In vitro electrophysiology of photoreceptors of two nocturnal insect species, Periplaneta americana and Gryllus bimaculatus
1University of Oulu, Faculty of Science, Department of Physics and Chemistry
|Online Access:||PDF Full Text (PDF, 2.6 MB)|
|Persistent link:|| http://urn.fi/urn:isbn:9789526206479
|Publish Date:|| 2014-11-14
|Thesis type:||Doctoral Dissertation
|Defence Note:||Academic dissertation to be presented, with the permission of the Doctoral training committee for Technology and Natural science of the University of Oulu, for public discussion in the Auditorium L6, Linnanmaa, on 12th December, 2014, at 12 o’clock noon.
Professor Roger C. Hardie
Professor Victor Benno Meyer-Rochow
Professor Roger C. Hardie
Professor Matti Weckström
In dim light, reliable coding of visual information becomes compromised, unless the sensitivity of the visual system to light is improved by structural and functional adaptations. Thus far, many adaptations for night vision in the compound eyes of nocturnal insects have been described, but little is known about the mechanisms underlying the electrochemical signalling in their photoreceptors.
In this thesis, whole-cell patch-clamp and mathematical modelling are utilised to study basic electrical properties and ionic currents in photoreceptors of two nocturnal insects, the American cockroach Periplaneta americana and the field cricket Gryllus bimaculatus.
Photoreceptors in both species showed large input resistance, membrane capacitance and phototransduction gain (large single photon responses) compared with most studied diurnal insects, providing improved sensitivity to light. The photoreceptors also expressed two voltage-sensitive outward currents: a transient current and a sustained current. The cricket photoreceptor expressed a dominating transient current, which is a typical characteristic for insects adapted for slow vision in dim light. By contrast, in the majority of cockroach photoreceptors the sustained current dominated, which is more common among fast diurnal species. Model simulations indicated that the sustained current is necessary for improved photoreceptor dynamics. Examination of light-induced currents suggested that the functional variability in cockroach photoreceptors is in part derived from variations in the total area of the photosensitive membrane. Recordings of light-induced currents also revealed that the cockroach light-gated channels are only moderately Ca2+-selective and that the polarisation-sensitive photoreceptors of the cricket may utilise phototransduction machinery in some details different from that in regular photoreceptors. Furthermore, the dynamics and information transfer rates of polarisation-sensitive photoreceptors in the cricket were clearly inferior to their regular counterparts, suggesting that they are not necessary for image formation.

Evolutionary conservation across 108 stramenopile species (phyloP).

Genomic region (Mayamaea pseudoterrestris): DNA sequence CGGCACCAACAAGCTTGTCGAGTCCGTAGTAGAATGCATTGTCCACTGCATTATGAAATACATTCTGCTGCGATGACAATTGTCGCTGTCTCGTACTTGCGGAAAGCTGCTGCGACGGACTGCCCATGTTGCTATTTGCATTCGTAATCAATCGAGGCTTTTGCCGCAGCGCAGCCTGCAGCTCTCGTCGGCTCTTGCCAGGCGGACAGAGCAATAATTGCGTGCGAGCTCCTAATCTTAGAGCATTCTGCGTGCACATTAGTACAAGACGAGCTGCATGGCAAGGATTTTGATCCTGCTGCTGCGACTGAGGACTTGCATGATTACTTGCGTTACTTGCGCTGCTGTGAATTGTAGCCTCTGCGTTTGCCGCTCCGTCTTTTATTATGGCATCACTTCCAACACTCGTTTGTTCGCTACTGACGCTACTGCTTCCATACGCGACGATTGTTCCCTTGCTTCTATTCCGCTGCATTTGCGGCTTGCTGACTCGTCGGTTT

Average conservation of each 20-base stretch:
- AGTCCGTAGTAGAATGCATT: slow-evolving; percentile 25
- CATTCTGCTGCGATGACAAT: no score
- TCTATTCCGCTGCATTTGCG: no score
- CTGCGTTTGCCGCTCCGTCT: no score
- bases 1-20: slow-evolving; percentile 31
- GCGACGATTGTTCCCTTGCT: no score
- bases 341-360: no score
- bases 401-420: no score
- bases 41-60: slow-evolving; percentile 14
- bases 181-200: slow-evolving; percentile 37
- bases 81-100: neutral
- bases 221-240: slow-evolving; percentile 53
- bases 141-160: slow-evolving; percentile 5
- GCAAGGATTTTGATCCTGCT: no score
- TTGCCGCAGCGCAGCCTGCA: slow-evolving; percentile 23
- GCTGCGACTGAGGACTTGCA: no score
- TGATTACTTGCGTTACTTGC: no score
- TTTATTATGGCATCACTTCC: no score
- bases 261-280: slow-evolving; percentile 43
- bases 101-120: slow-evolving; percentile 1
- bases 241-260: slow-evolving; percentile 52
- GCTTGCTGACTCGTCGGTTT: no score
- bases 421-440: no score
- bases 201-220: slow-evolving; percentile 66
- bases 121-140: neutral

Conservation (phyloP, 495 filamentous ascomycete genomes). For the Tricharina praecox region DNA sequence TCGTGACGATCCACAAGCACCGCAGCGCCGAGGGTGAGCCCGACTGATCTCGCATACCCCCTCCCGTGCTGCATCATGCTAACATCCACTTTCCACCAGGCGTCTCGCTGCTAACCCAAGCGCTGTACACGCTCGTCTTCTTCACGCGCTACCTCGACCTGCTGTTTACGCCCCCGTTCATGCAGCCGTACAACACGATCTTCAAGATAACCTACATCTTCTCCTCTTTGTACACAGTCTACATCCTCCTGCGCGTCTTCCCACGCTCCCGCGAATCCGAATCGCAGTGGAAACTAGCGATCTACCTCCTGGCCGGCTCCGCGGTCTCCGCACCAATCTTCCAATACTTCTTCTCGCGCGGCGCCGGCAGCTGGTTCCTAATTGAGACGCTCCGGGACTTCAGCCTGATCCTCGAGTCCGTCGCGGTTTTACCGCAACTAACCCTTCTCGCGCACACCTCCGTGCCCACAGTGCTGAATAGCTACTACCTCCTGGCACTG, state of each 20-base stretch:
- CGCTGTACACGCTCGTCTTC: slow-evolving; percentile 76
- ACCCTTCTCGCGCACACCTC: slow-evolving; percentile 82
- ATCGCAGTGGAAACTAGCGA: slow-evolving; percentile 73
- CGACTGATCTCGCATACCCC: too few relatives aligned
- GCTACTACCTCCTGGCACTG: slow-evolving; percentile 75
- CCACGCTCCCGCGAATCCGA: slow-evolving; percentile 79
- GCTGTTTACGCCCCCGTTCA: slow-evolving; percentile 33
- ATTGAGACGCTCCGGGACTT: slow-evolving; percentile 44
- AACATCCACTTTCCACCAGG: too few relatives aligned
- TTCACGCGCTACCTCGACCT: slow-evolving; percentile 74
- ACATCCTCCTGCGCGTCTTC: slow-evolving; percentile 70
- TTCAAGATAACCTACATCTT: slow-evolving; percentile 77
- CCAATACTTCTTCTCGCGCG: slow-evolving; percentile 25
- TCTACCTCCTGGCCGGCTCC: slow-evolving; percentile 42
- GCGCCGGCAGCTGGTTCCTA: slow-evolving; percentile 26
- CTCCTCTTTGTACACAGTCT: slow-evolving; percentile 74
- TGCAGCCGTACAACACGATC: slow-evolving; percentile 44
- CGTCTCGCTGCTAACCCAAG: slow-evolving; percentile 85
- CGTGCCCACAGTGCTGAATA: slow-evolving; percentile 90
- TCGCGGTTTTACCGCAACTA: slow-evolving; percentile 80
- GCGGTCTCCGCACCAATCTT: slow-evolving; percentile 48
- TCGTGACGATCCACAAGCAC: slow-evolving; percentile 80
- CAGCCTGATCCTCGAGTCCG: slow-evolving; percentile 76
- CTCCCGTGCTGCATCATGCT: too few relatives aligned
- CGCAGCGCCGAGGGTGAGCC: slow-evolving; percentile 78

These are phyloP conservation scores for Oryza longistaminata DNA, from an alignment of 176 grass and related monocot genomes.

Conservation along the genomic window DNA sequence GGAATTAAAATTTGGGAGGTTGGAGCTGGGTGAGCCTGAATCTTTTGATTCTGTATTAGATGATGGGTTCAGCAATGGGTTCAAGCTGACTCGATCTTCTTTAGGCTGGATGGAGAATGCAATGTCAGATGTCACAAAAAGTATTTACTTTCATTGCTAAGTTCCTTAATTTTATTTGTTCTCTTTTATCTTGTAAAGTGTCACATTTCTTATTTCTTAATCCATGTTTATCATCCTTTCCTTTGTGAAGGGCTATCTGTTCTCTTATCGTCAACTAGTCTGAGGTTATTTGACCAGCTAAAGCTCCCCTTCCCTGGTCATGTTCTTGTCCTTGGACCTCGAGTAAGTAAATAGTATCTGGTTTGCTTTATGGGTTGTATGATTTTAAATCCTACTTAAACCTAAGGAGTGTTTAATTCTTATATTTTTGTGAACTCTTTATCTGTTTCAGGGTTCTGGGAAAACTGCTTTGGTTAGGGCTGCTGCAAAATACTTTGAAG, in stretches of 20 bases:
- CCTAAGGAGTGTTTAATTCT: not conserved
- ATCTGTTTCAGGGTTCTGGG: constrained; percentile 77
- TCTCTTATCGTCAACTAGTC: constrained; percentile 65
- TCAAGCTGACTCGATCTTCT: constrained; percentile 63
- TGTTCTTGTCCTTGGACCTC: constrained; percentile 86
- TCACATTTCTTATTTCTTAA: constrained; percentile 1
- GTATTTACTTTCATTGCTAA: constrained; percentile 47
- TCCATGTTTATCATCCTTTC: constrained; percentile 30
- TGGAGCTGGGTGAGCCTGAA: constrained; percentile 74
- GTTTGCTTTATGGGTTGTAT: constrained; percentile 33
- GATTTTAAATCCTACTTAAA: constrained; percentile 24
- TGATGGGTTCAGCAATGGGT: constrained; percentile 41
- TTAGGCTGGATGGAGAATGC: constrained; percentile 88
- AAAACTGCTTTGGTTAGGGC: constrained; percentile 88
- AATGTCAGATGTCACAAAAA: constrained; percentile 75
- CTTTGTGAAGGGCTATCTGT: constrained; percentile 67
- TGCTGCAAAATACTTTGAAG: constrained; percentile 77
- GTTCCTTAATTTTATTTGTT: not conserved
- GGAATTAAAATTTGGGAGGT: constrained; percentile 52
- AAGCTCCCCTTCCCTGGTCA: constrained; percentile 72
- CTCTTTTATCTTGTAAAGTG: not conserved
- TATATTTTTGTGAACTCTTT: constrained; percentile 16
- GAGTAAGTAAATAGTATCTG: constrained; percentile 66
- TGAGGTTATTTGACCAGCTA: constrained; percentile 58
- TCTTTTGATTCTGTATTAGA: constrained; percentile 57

Report series in physical sciences